The Wall Street Journal:
Rituals are common among gamblers and sports figures, from wearing a lucky shirt to blowing on dice to counting dribbles before a free throw.
Now researchers are finding that rituals help on the job too. People who engage in ritualistic behavior before a difficult task are less anxious, get more involved and tend to perform better than people who didn’t have a ritual, according to research at Harvard Business School, the University of Minnesota’s Carlson School of Management and other universities.
People tend to believe intuitively in the value of rituals—repetitive, symbolic behaviors that aren’t motivated by reason and lack a particular goal or outcome, studies show. Nearly half of 400 people surveyed online recently by Harvard researchers said they engage in ritualistic behavior before performing a task that makes them anxious, says Francesca Gino, an associate professor at Harvard Business School. One participant wrote that, before going to work or stepping into a meeting, he tries “to remove any negative energies” by pounding his feet on the ground several times and shaking his body.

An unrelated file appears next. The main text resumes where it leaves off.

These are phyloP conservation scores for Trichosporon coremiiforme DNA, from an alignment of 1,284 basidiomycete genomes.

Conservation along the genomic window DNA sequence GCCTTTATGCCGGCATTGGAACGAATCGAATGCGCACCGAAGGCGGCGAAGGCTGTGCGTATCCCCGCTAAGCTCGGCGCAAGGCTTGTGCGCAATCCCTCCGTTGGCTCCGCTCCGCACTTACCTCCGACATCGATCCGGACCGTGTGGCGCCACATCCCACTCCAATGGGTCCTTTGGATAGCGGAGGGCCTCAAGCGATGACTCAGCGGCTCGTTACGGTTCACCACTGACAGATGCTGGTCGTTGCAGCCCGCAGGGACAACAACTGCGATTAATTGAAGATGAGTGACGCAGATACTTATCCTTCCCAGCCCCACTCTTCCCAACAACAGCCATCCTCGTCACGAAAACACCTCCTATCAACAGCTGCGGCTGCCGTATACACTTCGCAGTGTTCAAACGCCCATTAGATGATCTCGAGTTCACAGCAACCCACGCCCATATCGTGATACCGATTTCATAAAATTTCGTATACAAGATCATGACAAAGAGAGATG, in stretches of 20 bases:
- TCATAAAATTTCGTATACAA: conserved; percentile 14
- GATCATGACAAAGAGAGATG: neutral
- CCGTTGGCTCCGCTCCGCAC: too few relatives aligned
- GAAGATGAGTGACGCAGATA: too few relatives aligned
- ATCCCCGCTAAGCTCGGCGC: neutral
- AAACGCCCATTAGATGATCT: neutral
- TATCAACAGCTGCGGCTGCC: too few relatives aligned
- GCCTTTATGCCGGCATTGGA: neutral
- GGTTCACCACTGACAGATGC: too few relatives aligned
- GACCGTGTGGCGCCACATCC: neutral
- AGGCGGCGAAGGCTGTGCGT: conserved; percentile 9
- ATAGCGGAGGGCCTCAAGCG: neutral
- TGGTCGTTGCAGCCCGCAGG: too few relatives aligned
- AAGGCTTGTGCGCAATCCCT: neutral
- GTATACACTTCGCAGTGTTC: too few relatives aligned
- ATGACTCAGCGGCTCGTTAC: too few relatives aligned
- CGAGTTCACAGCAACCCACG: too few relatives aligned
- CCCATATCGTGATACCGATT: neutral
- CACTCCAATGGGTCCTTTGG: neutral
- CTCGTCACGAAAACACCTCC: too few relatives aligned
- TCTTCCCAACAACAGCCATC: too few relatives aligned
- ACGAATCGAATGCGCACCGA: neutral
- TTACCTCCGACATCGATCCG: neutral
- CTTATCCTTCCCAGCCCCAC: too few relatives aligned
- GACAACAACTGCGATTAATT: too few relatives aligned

Read the whole story: The Wall Street Journal
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